In 1958, a young researcher named Charles David Keeling kicked off a project to systematically study the atmospheric concentration of carbon dioxide. From his monitoring site on Hawaii’s Mauna Loa volcano, Keeling provided observations that showed, for the first time, a steady rise in atmospheric carbon dioxide— the first real warning of modern global warming. But now, says Nature, the project that gave us Keeling’s iconic curve is facing its end as budgets are cut across the board.
Keeling’s project, despite its now-recognized importance, never saw much financial stability. As Smart News has written before, Keeling did a great deal of cobbling funding sources together to keep the data flowing. But, says Ralph Keeling, who took over the project from his father, “Things have never been this dire before.”
Keeling’s project was once funded by the National Science Foundation, the Department of Energy and the National Oceanic and Atmospheric Administration, but those funds seem to be running dry.
“NOAA’s budget is getting hammered, and it’s increasingly difficult to fund things like Ralph’s programme,” Butler says. “All I can do right now is provide moral support to keep it going year by year until we come up with a plan.”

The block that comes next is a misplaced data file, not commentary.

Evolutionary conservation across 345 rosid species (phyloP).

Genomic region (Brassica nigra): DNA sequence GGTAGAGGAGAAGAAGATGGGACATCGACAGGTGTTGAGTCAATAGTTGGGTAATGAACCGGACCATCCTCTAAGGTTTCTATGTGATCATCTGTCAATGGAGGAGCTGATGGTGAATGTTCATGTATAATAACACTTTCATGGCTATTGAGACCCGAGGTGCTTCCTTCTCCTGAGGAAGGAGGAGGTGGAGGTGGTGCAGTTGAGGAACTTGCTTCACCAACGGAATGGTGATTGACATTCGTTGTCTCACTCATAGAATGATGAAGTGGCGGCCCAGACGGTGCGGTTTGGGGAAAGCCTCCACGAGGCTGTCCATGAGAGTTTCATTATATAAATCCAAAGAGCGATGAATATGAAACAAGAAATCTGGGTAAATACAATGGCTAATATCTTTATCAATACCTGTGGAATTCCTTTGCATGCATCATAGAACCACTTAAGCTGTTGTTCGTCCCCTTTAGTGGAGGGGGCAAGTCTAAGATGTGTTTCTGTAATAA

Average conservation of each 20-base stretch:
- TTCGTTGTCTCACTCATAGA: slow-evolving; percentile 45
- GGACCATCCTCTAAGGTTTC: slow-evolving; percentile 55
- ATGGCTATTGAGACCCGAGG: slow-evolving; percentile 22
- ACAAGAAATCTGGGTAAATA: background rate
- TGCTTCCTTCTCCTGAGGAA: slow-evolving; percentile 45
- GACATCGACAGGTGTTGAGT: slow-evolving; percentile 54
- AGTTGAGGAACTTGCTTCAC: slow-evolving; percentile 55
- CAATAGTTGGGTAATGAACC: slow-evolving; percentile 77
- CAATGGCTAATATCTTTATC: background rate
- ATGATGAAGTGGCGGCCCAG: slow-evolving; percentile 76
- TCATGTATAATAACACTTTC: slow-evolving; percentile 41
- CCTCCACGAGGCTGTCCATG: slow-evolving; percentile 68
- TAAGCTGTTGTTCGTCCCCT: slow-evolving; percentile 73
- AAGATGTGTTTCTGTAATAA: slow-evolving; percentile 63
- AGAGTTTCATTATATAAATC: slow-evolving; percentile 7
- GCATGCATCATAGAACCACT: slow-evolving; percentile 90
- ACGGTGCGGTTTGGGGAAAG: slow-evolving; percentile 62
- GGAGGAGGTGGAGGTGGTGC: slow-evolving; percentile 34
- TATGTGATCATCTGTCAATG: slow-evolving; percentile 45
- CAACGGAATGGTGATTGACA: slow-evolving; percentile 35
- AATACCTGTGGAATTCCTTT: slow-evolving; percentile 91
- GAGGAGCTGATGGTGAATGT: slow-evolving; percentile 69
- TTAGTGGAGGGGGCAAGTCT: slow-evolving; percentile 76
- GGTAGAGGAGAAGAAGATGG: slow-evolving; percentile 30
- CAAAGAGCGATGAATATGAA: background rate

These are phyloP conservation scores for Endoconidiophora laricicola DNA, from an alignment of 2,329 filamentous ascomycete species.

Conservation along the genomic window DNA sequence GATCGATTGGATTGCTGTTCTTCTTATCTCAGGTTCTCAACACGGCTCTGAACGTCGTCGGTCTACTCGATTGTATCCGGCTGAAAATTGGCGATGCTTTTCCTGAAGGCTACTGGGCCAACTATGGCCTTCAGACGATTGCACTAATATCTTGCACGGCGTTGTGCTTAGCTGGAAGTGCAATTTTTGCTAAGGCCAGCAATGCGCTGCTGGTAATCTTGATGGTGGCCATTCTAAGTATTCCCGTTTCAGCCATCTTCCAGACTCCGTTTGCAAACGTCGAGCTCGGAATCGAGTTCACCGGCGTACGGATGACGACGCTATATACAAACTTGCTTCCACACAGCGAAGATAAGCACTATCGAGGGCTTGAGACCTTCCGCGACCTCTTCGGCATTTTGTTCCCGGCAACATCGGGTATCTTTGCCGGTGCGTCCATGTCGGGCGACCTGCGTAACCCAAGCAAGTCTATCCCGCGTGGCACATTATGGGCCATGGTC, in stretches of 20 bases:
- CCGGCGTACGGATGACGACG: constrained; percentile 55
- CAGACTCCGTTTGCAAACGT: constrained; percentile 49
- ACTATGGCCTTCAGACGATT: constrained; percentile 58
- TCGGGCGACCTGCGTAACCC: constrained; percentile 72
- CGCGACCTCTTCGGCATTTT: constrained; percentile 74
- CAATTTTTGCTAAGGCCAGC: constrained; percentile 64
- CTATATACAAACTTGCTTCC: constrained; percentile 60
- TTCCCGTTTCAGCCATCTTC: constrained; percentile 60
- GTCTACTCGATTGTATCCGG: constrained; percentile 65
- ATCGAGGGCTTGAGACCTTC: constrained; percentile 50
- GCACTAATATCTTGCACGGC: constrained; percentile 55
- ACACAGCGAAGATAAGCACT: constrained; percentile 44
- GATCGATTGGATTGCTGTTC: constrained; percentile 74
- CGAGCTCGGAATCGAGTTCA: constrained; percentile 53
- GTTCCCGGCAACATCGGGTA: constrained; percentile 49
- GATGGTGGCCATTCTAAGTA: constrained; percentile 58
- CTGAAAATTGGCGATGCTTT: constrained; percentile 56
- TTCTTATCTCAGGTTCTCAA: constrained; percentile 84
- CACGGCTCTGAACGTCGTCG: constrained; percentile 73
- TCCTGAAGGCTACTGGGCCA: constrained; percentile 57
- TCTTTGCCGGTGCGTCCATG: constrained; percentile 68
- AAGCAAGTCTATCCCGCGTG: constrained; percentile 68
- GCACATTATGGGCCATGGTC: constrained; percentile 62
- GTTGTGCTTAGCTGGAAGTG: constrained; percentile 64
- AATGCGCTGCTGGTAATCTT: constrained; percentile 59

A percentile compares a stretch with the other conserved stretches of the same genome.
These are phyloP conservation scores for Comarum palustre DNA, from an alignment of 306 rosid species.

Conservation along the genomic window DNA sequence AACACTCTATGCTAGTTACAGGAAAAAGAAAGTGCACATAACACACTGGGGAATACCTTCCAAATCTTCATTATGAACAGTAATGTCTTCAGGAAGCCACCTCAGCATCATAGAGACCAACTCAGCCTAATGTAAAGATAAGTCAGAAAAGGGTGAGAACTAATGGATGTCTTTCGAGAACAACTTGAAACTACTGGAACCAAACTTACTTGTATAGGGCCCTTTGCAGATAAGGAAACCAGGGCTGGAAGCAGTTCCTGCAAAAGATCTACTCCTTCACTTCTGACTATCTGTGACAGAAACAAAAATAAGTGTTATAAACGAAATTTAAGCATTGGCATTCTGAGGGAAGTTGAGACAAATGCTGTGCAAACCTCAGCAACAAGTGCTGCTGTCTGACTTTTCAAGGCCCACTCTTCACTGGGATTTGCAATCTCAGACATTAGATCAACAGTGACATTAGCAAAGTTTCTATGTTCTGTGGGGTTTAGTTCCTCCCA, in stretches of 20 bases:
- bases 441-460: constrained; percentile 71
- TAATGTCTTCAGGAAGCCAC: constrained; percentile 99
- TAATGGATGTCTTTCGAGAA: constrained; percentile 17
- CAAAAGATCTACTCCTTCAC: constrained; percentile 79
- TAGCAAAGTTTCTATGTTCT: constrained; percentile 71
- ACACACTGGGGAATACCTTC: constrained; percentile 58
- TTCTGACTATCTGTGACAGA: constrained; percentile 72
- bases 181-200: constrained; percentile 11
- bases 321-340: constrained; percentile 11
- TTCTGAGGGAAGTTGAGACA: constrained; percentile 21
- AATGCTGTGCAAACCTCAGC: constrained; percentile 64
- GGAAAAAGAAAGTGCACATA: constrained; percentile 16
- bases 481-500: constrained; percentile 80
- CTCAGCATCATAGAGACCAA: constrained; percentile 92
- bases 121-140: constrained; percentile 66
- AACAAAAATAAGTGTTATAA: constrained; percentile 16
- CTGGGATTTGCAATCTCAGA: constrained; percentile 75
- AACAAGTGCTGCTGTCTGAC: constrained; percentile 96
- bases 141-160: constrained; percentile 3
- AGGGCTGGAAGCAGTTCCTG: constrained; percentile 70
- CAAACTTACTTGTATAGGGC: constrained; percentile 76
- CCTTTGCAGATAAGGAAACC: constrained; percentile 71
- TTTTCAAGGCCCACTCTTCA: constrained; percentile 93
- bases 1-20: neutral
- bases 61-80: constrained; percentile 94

There are, of course, more monitoring stations now tracking the atmospheric concentration of carbon dioxide than just Keeling’s. But there is more reason than just nostalgia to keep the Mauna Loa observations going. In science, it really does help to have long, reliable, unbroken records. Consistent observations help you sort out if the weird blip or change in pace you’re seeing is a real thing, or if it’s just a quirk in your apparatus. When it comes to carbon dioxide monitoring, there’s no record longer than Keeling’s.
As the world keeping pumping out more carbon dioxide—this year set a new record for carbon dioxide emissions from burning fossil fuels—and locking us in to ever-more global warming, these observation programs become more, not less, important.
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